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How Your Dentist Can Help Detect Sleep Apnea

snoring-sleep apnea-bruxism-teeth grindingFrom a gentle flutter to a roof-lifting rumble, snoring can cause sleepless nights for you and your partner. More than just an annoyance, snoring may be caused by the sleep disorder Obstructive Sleep Apnea. About 90 million Americans suffer from snoring, and as many as 50% of those have sleep apnea. Both snoring and sleep apnea can lead to more serious health issues and should not be ignored. Fortunately, there are ways your dentist can help.

Facts About Snoring

Snoring occurs when airways are restricted by the collapse of the soft palate tissues in the back of the throat. As the collapse occurs, the air you breathe through your nose and mouth is forced through a narrowed passageway causing a vibration noise. Snoring may also be caused by:

  • Narrowed nasal cavity from colds, sinus infection, or a deviated septum
  • Enlarged tonsils or adenoids
  • Lack of muscle tone in the tongue, soft tissue, and throat
  • Taking sleeping pills, tranquilizers, or drinking alcohol before bed
  • Family history
  • Excessive weight

While snoring may be nothing more than an irritation to the persons around you, sleep apnea is a more serious condition that requires medical assistance.

Facts About Sleep Apnea

In sleep apnea, airways are blocked and breathing actually stops between snores. This interruption can happen dozens and even hundreds of times during the night. As breathing stalls, the diaphragm and chest muscles will naturally try to force air which can cause night gasping or choking. Other indications include:

  • Insomnia and difficulty staying asleep
  • Feeling less rested after awakening
  • Morning headache and memory loss
  • Irritated throat and dry mouth
  • Excessive fatigue and lack of focus during the day

Left untreated, sleep apnea can contribute to cardiovascular disease due to the loss of blood flow to the heart. Sleep apnea can also increase the risk for Type 2 diabetes due to insulin resistance, cause mood swings, depression, high blood pressure, and stroke.

Oftentimes, a sleeping partner will notice snoring or a pause in breathing before you do. Rule out sleep apnea by scheduling an appointment with your dentist.

How A Dentist Can Help with Snoring and Sleep Apnea

Dentists can help you detect the possibility of having sleep apnea. Their first goal is to gather as much information as possible. Sharing a list of eating and drinking habits, along with any health issues you have been experiencing will help in their assessment. A family history of snoring or sleep apnea is important to share as well.

After a detailed discussion, the dentist will examine your mouth, teeth, and throat. Teeth showing wearing and unevenness can be a sign of grinding, a natural reflex by the brain to open airways. X-rays help identify potential blockage due to enlarged tissues or growths in the throat. Upon completion, your dentist may refer you to a sleep medicine specialist to establish a definitive diagnosis and propose treatment. Depending on the severity of sleep apnea, some treatments that may involve your dentist include, but are not limited to:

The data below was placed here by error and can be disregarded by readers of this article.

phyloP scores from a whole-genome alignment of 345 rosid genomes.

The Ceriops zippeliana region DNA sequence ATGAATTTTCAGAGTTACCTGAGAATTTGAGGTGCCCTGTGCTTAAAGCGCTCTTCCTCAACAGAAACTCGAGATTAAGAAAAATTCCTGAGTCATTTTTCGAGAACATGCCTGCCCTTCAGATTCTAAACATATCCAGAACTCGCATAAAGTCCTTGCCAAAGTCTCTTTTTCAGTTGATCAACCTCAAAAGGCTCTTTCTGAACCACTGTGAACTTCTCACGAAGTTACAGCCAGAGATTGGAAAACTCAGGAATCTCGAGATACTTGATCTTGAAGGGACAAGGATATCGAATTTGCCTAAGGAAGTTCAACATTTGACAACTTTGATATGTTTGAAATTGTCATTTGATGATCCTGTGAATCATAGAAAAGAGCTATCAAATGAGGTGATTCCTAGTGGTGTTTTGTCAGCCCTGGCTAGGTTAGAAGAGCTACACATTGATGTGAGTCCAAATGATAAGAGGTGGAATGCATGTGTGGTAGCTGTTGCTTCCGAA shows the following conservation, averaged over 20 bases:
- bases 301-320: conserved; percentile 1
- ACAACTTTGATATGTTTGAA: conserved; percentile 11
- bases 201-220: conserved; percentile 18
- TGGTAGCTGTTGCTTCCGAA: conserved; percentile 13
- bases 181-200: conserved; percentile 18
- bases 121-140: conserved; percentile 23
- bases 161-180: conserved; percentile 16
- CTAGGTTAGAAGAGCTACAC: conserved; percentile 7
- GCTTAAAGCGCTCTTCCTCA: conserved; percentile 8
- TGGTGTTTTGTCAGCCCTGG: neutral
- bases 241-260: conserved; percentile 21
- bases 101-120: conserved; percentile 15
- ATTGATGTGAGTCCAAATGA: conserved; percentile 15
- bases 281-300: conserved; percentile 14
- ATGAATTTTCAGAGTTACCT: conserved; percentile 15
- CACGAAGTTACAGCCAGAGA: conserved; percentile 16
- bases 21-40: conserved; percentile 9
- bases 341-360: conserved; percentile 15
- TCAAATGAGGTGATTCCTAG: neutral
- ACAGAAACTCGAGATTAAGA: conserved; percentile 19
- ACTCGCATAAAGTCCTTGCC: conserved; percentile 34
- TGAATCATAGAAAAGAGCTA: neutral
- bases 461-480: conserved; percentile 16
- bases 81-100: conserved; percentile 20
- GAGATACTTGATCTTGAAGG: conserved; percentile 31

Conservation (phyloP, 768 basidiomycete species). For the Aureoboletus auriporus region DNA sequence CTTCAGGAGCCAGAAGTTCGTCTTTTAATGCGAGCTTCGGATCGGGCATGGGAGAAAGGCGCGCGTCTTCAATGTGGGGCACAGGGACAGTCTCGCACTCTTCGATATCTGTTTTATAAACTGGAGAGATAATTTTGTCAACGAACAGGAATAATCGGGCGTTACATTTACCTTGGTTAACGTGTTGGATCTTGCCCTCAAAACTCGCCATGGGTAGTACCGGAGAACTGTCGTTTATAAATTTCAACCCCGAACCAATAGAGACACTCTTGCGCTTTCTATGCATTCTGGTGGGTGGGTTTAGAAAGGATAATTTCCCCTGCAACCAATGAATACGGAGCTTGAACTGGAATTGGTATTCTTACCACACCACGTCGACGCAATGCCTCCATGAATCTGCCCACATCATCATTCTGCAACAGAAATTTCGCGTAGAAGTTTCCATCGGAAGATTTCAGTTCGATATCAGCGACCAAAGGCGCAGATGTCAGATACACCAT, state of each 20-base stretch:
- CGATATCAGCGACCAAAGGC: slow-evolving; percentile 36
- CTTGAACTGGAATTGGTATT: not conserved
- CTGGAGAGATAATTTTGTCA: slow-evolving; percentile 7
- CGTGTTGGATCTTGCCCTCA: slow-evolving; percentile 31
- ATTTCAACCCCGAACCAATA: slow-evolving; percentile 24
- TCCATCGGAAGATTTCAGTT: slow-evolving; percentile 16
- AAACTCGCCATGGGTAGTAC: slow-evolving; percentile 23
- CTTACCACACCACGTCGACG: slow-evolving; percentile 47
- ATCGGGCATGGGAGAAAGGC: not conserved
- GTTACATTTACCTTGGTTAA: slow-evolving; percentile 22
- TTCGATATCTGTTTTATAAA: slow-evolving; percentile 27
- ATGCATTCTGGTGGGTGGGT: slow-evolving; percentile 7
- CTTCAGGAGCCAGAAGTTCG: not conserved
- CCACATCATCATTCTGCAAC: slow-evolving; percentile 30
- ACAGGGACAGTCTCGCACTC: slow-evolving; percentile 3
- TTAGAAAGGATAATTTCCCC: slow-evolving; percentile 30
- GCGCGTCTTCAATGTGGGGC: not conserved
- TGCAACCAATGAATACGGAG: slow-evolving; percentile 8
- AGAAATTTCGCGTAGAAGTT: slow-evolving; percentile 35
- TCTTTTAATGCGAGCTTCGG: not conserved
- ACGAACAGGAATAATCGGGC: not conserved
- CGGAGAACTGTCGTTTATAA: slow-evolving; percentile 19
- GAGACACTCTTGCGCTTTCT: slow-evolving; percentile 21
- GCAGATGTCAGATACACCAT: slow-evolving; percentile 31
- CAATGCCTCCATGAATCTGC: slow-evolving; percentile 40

Mandibular Advancement Device (MAD)

Mandibular advancement devices are custom-fitted mouthpieces that look similar to a mouthguard. Worn at night, the device brings the lower jaw forward to prevent soft tissues from obstructing the airway. A tongue-retaining device holds the tongue in place to prevent potential blockage of the throat.

The American Sleep Association (ASA) recommends patients wear a mouthguard in general for improved sleeping. Custom guards can also prevent teeth grinding and Bruxism.

Continuous Positive Airway Pressure (CPAP) Machine

A CPAP is a prescribed machine that delivers a constant and gentle pressure of oxygen to cushion the upper airways. This cushion prevents soft tissue from shifting and blocking the throat. The oxygen is delivered through a hose connected to a fitted mask that is placed over the nose or face as determined by your doctor. The tube is long enough to move in your sleep with head straps to keep the CPAP in place.

Most patients report that the biggest adjustment is getting comfortable wearing the CPAP. Over time, the soft hum of the machine becomes more soothing than irritating. More importantly, patients report feeling well-rested with fewer sleep interruptions, no snoring, improved daytime focus, and emotional stability.

At Imperial Dental Center, we want to help you improve the quality and duration of your sleep for a more wakeful day. Contact us today at (281) 265-3567 or schedule an online appointment to discuss snoring or sleeping concerns you may have.

Dr. Dragana Angelova

Imperial Dental Center